On Monday night, a little before midnight, a 66-year-old man was on the shoulders of the rapper and singer Wyclef Jean as he performed on a stage in Miami. The man’s hands were fully in ‘raise the roof’ position, a grin was plastered across his face, and sweat poured down his forehead and stained his bold burgundy shirt. He looked overjoyed. The man was Jorge Perez, Miami’s condo king and the largest donor, and indeed namesake, of the museum where Jean was performing.
“I don’t feel 66,” Perez said after he’d climbed down from the stage. “I still have my energy, I still love life…”
In Miami, collectors are like overlords, each protectively watching over the small and competing fiefdoms that make up the city’s sprawling art scene. Don and Mera Rubell have their own private collection, the car dealership magnate Norman Braman is building a new home for the Institute of Contemporary Art, or ICA.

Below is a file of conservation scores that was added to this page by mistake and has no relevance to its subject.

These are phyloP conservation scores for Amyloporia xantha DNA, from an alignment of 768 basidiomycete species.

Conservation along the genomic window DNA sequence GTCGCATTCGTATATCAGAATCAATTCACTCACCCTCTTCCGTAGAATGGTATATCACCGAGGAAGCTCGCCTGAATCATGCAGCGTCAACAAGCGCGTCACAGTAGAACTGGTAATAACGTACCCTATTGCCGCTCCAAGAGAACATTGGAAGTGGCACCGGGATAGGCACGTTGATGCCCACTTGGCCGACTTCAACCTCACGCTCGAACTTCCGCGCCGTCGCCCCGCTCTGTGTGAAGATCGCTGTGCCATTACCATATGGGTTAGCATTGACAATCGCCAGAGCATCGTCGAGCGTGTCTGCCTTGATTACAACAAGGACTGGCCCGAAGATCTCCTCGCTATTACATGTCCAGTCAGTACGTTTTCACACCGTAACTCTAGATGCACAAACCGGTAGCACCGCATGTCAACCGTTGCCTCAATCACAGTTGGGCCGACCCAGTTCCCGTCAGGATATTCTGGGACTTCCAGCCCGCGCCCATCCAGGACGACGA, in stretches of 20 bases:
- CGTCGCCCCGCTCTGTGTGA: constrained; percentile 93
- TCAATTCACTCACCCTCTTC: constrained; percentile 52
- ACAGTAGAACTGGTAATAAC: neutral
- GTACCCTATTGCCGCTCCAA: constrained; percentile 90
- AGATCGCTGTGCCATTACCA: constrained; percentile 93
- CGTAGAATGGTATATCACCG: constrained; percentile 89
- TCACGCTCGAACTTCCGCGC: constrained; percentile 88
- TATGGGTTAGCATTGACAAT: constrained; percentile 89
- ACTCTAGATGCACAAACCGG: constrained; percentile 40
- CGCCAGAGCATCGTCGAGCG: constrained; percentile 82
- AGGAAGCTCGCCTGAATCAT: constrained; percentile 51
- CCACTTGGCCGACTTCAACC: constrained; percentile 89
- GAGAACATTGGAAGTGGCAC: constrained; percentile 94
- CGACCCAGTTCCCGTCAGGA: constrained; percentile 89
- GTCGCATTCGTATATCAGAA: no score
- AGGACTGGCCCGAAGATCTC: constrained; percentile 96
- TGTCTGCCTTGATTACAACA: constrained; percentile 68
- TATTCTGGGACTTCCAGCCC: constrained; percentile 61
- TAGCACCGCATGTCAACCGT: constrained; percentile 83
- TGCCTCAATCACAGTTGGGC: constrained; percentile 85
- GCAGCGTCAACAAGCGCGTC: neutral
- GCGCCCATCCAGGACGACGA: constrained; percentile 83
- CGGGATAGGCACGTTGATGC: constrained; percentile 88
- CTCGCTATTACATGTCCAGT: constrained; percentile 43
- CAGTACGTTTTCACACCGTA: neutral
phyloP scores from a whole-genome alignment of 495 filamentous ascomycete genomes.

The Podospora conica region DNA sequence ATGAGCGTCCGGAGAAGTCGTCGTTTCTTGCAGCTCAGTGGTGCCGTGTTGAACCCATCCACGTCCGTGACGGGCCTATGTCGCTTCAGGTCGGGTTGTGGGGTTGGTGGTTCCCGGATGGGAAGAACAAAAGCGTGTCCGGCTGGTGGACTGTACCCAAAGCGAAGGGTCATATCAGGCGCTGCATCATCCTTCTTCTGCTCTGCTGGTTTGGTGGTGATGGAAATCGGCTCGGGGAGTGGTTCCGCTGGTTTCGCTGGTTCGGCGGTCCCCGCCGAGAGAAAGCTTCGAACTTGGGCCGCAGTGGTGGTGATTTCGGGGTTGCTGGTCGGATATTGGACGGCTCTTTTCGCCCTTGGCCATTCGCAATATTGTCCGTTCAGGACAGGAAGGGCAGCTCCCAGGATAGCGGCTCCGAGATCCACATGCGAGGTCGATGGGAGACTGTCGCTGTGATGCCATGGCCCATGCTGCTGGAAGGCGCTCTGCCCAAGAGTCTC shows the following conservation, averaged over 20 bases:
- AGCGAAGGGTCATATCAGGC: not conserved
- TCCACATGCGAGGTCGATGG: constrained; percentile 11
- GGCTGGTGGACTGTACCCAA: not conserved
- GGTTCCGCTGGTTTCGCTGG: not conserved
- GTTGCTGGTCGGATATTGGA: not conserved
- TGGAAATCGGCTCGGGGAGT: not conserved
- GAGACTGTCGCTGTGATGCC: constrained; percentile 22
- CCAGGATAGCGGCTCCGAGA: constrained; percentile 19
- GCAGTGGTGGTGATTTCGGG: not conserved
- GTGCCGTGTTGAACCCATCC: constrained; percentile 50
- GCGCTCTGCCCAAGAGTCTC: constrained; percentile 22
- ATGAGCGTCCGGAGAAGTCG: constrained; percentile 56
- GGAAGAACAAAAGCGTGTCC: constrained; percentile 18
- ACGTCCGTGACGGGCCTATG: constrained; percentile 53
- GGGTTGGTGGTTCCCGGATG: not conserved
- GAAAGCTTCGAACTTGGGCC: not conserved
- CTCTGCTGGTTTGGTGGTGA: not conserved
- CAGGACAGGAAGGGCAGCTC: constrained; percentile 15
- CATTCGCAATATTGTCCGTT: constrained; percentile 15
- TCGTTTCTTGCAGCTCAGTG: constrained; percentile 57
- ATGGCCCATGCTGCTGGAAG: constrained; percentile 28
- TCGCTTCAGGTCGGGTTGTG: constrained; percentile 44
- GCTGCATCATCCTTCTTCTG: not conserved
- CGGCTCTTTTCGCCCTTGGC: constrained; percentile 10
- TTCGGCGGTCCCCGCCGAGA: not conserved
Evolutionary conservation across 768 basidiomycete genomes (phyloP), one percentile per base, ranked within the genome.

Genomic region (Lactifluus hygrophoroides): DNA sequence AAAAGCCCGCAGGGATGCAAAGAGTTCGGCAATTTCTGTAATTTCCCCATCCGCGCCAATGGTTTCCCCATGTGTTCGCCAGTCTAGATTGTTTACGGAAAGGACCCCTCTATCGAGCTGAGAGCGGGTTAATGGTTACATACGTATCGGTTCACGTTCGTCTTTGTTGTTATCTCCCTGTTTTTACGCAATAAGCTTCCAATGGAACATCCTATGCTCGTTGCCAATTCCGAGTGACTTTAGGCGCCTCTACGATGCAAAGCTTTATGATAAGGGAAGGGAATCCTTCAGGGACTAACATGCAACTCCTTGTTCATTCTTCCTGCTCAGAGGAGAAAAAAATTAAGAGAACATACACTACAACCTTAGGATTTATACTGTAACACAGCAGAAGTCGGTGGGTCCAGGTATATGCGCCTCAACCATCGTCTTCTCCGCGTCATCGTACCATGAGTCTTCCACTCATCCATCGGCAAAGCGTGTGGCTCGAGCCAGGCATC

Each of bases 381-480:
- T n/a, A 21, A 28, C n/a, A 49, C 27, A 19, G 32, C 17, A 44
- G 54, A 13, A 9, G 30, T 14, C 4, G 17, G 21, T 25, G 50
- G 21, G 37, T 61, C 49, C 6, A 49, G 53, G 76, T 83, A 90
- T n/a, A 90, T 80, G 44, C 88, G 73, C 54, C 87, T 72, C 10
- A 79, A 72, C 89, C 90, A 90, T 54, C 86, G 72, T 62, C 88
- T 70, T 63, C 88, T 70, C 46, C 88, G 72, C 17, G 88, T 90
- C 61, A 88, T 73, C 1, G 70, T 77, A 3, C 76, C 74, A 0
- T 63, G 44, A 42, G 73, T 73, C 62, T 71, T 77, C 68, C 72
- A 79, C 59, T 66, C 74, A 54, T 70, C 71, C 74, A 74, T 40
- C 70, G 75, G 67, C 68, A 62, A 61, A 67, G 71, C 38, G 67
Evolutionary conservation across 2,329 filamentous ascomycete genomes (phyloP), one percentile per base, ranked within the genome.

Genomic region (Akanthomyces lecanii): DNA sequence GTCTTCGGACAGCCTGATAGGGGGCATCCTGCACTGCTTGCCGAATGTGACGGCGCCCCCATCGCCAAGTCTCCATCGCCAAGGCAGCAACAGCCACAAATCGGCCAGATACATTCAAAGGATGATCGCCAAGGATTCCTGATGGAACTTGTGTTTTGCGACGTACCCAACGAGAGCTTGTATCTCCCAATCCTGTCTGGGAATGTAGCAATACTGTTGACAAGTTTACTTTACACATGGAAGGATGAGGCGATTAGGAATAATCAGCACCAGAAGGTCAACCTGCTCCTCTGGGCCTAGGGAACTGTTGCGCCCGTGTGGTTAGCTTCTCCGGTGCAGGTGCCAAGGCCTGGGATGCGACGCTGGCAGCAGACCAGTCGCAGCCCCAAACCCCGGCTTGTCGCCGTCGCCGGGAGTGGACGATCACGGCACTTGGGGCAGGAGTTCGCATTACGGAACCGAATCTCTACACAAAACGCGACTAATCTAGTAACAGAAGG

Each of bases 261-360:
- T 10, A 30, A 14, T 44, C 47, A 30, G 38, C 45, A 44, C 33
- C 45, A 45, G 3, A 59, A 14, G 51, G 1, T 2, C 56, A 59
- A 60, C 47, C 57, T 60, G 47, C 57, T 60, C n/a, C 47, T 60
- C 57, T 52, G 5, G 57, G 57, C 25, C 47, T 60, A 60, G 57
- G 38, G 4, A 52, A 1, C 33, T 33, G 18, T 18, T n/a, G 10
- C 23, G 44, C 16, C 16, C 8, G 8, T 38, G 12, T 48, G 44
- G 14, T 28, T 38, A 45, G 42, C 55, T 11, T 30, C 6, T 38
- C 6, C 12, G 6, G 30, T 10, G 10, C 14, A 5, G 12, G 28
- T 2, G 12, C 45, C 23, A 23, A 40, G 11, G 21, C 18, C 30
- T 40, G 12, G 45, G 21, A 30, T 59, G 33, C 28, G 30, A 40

The waterfront museum is Perez’ domain. Four years ago, Perez, the founder of the luxury developer the Related Group, staked his ground when he donated a chunk of his fortune - $20 million in cash, $20 million in art - to what was then called the Miami Art Museum. By Monday, it had been a year since its official opening and Perez was enjoying the fruits of his labor.
The design magazine Surface, which features Perez in its most recent cover, threw him a dinner and he decided to party the only way billionaires know: by enlisting a pop star to perform at his lavish venue for a hundred or so of his nearest and dearest. He met Jean over about a decade ago at an event at the White House during the Clinton administration and instantly saw a kindred sartorial spirit in the colorful rapper: “He was wearing a big fur coat then,” Perez said, admiringly. Around him, Jean was now leading the crowd in a conga line.
Though it was only the first night of the weeklong series of parties around the Art Basel fair, Perez was not planning on pacing himself.
“I tend to avoid a lot of parties, but I think this one week in Miami is so special. I don’t work. It’s like a vacation and I just party all week long,” he said. Jean, the featured entertainer, egged on his patron: “Eternal youth is naturally in our energy, he shouldn’t have a problem at all keeping up.” By Tuesday afternoon, the collector was out and about again, this time taking in the offerings at the Untitled art fair.